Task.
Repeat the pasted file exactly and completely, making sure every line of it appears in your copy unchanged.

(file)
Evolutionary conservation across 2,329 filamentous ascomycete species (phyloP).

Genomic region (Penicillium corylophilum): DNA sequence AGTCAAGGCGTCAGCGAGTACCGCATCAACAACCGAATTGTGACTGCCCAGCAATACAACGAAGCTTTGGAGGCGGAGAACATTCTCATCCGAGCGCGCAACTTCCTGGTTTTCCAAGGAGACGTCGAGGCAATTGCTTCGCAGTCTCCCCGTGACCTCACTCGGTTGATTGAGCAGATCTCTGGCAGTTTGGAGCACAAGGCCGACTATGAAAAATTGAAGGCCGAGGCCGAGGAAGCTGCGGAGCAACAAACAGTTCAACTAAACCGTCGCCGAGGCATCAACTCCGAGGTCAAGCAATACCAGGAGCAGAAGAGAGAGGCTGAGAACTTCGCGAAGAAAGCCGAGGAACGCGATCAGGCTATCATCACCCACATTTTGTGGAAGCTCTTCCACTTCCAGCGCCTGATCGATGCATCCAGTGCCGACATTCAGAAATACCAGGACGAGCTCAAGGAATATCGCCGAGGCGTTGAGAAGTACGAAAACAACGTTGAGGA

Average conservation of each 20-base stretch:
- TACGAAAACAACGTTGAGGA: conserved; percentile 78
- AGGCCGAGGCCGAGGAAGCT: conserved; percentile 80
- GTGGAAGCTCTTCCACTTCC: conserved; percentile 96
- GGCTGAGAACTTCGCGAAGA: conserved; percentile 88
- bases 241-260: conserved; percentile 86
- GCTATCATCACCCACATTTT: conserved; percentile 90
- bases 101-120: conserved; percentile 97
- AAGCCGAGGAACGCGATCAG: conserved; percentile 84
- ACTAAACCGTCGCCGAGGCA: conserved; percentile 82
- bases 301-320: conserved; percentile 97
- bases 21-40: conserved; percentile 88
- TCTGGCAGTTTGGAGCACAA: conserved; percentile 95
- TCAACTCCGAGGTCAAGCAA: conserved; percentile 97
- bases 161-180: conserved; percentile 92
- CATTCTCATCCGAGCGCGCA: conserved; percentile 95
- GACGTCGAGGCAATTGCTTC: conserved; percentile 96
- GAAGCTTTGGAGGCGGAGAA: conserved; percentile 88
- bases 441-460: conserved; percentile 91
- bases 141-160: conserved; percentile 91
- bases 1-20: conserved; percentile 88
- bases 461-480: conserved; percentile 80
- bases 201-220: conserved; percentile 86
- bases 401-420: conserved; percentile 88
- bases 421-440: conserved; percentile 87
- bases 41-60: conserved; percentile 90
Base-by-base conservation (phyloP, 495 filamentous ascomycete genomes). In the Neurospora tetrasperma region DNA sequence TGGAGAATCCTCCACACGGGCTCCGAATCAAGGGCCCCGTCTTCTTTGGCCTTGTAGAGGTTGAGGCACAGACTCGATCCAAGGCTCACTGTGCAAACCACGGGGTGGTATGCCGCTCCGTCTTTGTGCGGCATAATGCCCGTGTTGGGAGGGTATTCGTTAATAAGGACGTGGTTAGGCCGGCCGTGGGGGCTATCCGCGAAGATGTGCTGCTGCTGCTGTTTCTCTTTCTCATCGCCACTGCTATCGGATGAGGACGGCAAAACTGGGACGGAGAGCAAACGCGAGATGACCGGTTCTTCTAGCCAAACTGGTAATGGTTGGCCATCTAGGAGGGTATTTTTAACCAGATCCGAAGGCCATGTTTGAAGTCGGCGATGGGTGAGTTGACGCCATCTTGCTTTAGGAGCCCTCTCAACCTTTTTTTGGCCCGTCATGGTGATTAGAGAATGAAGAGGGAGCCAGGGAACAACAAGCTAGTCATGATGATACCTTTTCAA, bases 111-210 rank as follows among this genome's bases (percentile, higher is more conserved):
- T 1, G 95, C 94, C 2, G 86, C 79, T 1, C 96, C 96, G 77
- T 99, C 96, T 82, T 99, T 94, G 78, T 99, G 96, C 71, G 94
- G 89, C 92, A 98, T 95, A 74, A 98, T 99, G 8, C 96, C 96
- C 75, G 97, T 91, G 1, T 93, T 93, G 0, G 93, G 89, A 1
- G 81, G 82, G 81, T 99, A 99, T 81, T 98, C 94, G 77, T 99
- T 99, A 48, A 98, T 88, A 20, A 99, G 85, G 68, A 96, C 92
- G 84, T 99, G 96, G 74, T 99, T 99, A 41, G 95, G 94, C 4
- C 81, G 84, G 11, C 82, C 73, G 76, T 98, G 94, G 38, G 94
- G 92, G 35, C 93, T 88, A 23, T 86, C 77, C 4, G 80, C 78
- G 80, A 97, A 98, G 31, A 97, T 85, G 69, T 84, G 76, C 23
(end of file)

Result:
Evolutionary conservation across 2,329 filamentous ascomycete species (phyloP).

Genomic region (Penicillium corylophilum): DNA sequence AGTCAAGGCGTCAGCGAGTACCGCATCAACAACCGAATTGTGACTGCCCAGCAATACAACGAAGCTTTGGAGGCGGAGAACATTCTCATCCGAGCGCGCAACTTCCTGGTTTTCCAAGGAGACGTCGAGGCAATTGCTTCGCAGTCTCCCCGTGACCTCACTCGGTTGATTGAGCAGATCTCTGGCAGTTTGGAGCACAAGGCCGACTATGAAAAATTGAAGGCCGAGGCCGAGGAAGCTGCGGAGCAACAAACAGTTCAACTAAACCGTCGCCGAGGCATCAACTCCGAGGTCAAGCAATACCAGGAGCAGAAGAGAGAGGCTGAGAACTTCGCGAAGAAAGCCGAGGAACGCGATCAGGCTATCATCACCCACATTTTGTGGAAGCTCTTCCACTTCCAGCGCCTGATCGATGCATCCAGTGCCGACATTCAGAAATACCAGGACGAGCTCAAGGAATATCGCCGAGGCGTTGAGAAGTACGAAAACAACGTTGAGGA

Average conservation of each 20-base stretch:
- TACGAAAACAACGTTGAGGA: conserved; percentile 78
- AGGCCGAGGCCGAGGAAGCT: conserved; percentile 80
- GTGGAAGCTCTTCCACTTCC: conserved; percentile 96
- GGCTGAGAACTTCGCGAAGA: conserved; percentile 88
- bases 241-260: conserved; percentile 86
- GCTATCATCACCCACATTTT: conserved; percentile 90
- bases 101-120: conserved; percentile 97
- AAGCCGAGGAACGCGATCAG: conserved; percentile 84
- ACTAAACCGTCGCCGAGGCA: conserved; percentile 82
- bases 301-320: conserved; percentile 97
- bases 21-40: conserved; percentile 88
- TCTGGCAGTTTGGAGCACAA: conserved; percentile 95
- TCAACTCCGAGGTCAAGCAA: conserved; percentile 97
- bases 161-180: conserved; percentile 92
- CATTCTCATCCGAGCGCGCA: conserved; percentile 95
- GACGTCGAGGCAATTGCTTC: conserved; percentile 96
- GAAGCTTTGGAGGCGGAGAA: conserved; percentile 88
- bases 441-460: conserved; percentile 91
- bases 141-160: conserved; percentile 91
- bases 1-20: conserved; percentile 88
- bases 461-480: conserved; percentile 80
- bases 201-220: conserved; percentile 86
- bases 401-420: conserved; percentile 88
- bases 421-440: conserved; percentile 87
- bases 41-60: conserved; percentile 90
Base-by-base conservation (phyloP, 495 filamentous ascomycete genomes). In the Neurospora tetrasperma region DNA sequence TGGAGAATCCTCCACACGGGCTCCGAATCAAGGGCCCCGTCTTCTTTGGCCTTGTAGAGGTTGAGGCACAGACTCGATCCAAGGCTCACTGTGCAAACCACGGGGTGGTATGCCGCTCCGTCTTTGTGCGGCATAATGCCCGTGTTGGGAGGGTATTCGTTAATAAGGACGTGGTTAGGCCGGCCGTGGGGGCTATCCGCGAAGATGTGCTGCTGCTGCTGTTTCTCTTTCTCATCGCCACTGCTATCGGATGAGGACGGCAAAACTGGGACGGAGAGCAAACGCGAGATGACCGGTTCTTCTAGCCAAACTGGTAATGGTTGGCCATCTAGGAGGGTATTTTTAACCAGATCCGAAGGCCATGTTTGAAGTCGGCGATGGGTGAGTTGACGCCATCTTGCTTTAGGAGCCCTCTCAACCTTTTTTTGGCCCGTCATGGTGATTAGAGAATGAAGAGGGAGCCAGGGAACAACAAGCTAGTCATGATGATACCTTTTCAA, bases 111-210 rank as follows among this genome's bases (percentile, higher is more conserved):
- T 1, G 95, C 94, C 2, G 86, C 79, T 1, C 96, C 96, G 77
- T 99, C 96, T 82, T 99, T 94, G 78, T 99, G 96, C 71, G 94
- G 89, C 92, A 98, T 95, A 74, A 98, T 99, G 8, C 96, C 96
- C 75, G 97, T 91, G 1, T 93, T 93, G 0, G 93, G 89, A 1
- G 81, G 82, G 81, T 99, A 99, T 81, T 98, C 94, G 77, T 99
- T 99, A 48, A 98, T 88, A 20, A 99, G 85, G 68, A 96, C 92
- G 84, T 99, G 96, G 74, T 99, T 99, A 41, G 95, G 94, C 4
- C 81, G 84, G 11, C 82, C 73, G 76, T 98, G 94, G 38, G 94
- G 92, G 35, C 93, T 88, A 23, T 86, C 77, C 4, G 80, C 78
- G 80, A 97, A 98, G 31, A 97, T 85, G 69, T 84, G 76, C 23